[IAEP] A video about a 1-1 Apple laptop middle school in NYC - School Surveillance and a discussion on Multitaskingr
sdaly.be at gmail.com
Tue Sep 8 05:20:22 EDT 2009
I agree with Bastien. Helping teachers doesn't disadvantage Learners.
Teachers need our support. The great advantage of Sugar is its
collaboration. Learners should be able to easily identify the teacher
with a larger avatar for example. Teachers need to know what's going
on without running around the classroom. Although it's more fun to
take photos, record videos, and chat than study maths, teachers need
to have Learners concentrating on learning in the classroom. With 1:1
computing, Learners have plenty of time for creating and collaborating
outside the classroom.
There is little existing software to meet these needs; the
"interactive whiteboard" vendors have defined the market. Blackboard
Inc. is the market leader. Intel has made Windows-only SMART software
the centerpiece of the Classmate offer
Let's look at it another way. Dell is claiming success for its
education netbook (the Latitude 2100 visible here:
http://www.flickr.com/photos/39656470@N02/3649026438/) which it
developed following studies, focus groups and 2 pilots. One of its
selling points is an LED "tattletale" bar which lights up by default
when there is wireless network activity. However, the light can be
called by software - indicating that a child has completed a task, or
is taking too long on a step, or wishes to signal the teacher
silently. Dell has said that teachers appreciate seeing immediately
who is surfing instead of studying. Note that Dell has no
collaboration offer (Ubuntu is standard on that machine though it is
likely many schools are choosing Windows XP in particular for older
kids) so network activity is considered "bad". However, this is a
software limitation. Dell has said they are looking at a multicolor
bar in future versions to signal several states at once.
OLPC's detractors cite an anti-teacher bias which may not serve the
project. I believe teacher support in Sugar (including backups, XS
support, Moodle integration, etc.), particularly in non-XO deployments
such as Sugar on a Stick, will allow classroom collaboration to
flourish - children won't lose their work, teachers won't lose time
solving technical problems. Sugar will have far lesser impact without
teacher buy-in. While aiding teachers will I am sure encourage
widespread use of Sugar.
A final observation. Learning and collaboration are different for
6-year olds and 10-year-olds, for gadget-experienced kids and kids who
have never had a computer, for Internet-connected and
sneakernet-connected classrooms, for learning math and assembling a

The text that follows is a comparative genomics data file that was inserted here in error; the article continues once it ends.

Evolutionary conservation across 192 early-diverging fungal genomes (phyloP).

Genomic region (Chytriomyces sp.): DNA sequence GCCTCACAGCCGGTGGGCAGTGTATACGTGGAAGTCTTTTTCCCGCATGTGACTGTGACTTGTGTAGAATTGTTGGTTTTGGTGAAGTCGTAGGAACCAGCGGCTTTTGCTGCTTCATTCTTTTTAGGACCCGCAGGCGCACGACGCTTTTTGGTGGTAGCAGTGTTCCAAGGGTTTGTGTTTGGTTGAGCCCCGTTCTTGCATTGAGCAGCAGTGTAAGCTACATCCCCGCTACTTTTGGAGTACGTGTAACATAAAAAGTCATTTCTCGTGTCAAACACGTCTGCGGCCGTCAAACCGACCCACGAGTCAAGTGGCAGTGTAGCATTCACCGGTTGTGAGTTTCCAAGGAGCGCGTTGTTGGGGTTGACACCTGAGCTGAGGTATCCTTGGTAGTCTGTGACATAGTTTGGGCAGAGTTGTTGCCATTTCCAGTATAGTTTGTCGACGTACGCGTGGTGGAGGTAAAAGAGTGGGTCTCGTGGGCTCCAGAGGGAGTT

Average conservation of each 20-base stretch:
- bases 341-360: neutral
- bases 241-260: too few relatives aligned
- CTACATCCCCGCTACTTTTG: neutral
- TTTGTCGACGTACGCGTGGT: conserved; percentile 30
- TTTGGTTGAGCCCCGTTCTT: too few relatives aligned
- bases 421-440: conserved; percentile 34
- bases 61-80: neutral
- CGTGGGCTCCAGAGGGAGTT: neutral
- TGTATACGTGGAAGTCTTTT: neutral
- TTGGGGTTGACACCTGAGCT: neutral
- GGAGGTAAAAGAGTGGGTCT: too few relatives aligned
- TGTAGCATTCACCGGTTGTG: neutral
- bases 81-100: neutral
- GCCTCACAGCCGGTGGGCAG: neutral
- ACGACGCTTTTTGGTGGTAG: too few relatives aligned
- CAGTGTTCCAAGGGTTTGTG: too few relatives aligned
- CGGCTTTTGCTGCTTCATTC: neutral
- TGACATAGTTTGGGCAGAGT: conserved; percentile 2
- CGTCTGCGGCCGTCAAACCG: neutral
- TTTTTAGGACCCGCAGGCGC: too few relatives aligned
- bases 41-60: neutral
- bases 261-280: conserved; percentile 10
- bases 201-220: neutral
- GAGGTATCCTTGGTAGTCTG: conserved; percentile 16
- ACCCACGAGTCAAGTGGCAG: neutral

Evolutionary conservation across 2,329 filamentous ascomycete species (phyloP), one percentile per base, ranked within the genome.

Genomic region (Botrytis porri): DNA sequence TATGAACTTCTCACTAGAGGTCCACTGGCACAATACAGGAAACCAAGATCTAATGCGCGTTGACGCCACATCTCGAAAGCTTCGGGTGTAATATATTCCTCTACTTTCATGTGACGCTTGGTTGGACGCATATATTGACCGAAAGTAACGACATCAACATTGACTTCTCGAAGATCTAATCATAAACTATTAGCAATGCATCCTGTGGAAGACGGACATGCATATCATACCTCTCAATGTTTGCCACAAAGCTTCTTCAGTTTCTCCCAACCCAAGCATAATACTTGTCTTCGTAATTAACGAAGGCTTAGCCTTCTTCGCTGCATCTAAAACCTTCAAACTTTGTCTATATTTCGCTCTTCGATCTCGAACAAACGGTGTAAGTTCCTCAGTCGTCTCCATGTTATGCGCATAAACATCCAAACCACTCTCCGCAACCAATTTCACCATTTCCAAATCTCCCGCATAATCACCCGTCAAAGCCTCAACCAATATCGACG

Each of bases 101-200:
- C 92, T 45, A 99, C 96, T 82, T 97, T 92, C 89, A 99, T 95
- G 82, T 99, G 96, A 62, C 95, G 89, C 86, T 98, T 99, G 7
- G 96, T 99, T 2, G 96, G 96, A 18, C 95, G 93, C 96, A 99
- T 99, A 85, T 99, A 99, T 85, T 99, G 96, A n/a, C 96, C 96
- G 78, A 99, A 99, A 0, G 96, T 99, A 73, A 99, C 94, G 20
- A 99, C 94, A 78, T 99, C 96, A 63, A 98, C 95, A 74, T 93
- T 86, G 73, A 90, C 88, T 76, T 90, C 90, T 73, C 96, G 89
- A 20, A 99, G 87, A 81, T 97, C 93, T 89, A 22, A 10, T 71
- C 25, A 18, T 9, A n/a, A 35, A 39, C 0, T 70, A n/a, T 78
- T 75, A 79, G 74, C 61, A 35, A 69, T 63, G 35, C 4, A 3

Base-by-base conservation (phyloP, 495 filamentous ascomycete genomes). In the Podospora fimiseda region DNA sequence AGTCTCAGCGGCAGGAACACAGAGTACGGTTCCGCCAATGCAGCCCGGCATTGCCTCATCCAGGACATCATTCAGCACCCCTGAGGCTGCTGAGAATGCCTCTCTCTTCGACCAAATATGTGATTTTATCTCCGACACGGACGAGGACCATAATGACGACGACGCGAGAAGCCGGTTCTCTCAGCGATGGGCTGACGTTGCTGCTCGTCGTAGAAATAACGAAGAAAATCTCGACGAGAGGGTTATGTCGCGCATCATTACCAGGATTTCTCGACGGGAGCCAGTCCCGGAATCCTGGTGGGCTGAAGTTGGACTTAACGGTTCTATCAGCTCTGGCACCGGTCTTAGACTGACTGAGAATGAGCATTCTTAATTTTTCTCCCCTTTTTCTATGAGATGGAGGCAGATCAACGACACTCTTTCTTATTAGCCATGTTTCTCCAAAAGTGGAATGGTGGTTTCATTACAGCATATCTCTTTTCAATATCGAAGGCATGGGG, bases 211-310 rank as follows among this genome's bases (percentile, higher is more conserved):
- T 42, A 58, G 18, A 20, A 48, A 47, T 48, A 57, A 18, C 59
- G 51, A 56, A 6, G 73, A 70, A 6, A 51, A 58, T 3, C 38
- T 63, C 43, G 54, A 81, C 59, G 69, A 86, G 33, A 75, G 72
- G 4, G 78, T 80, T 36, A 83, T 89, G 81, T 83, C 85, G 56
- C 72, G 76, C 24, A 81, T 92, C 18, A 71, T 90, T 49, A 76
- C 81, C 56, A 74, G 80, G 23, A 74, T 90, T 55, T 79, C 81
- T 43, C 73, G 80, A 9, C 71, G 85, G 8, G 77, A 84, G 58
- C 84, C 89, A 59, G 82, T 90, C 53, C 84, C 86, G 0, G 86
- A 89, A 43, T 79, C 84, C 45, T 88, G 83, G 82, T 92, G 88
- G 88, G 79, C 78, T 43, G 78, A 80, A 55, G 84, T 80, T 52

report with images and text from the Net. I think issues of teacher
monitoring and control should be discussed in specific contexts.
Teachers will provide us with the most likely classroom scenarios
Sugar should be able to adapt to.
On Mon, Sep 7, 2009 at 12:06 PM, Bastien<bastienguerry at googlemail.com> wrote:
> "Benjamin M. Schwartz" <bmschwar at fas.harvard.edu> writes:
>> Dennis Daniels wrote:
>>> That's one of the reasons I was initially attracted to Sugar in that
>>> the peer networking was built in... please tell me that one station
>>> monitoring of all students is built in as well.
>> Nope. No monitoring built in. However, I have recently implemented it as
>> an Activity called "Watch Me" .
>>> If it isn't then it
>>> should be for the teacher's sake.
>> 1. As a technical matter, this is not so easy over a congested wireless
>> 2. We care much more about students than teachers. Is it good for the
> Who is "we"?
> I personally think this reasoning is very wrong. I wish Sugar can be
> developed in a way that "caring about the students" and "caring about
> the teachers" are complementary challenges, not opposite tasks.
> Everytime someone sees the teachers as a barrier to learning, he gives
> credit to the illusion of spontaneous learning, and we loose the Sugar
> Learning by oneself is very different from "spontaneous" learning, and
> good teachers have a great expertise in guiding students throught what
> they want or need to learn "by themselves".
> In fact, "learning by oneself" should be considered kind of a tautology:
> what we learn is what WE learn.
> If the first learner was Menon, let's not forget he had a great teacher.
>> In other words, Sugar's design comes from a culture with a deep distrust
>> of authority figures. I got my programming start by hacking my school's
>> computer systems, and I'm sure the same is true of many other contributors
>> here. You will find plenty of opposition to letting teachers watch what
>> students are doing without permission.
> I don't think there is a relevant connection between dictatorship and
> teachers monitoring their classrooms via the system Dennis is calling
> for. But maybe there will be a link between the lack of such system
> and the lack of Sugar in classrooms.
> IAEP -- It's An Education Project (not a laptop project!)
> IAEP at lists.sugarlabs.org
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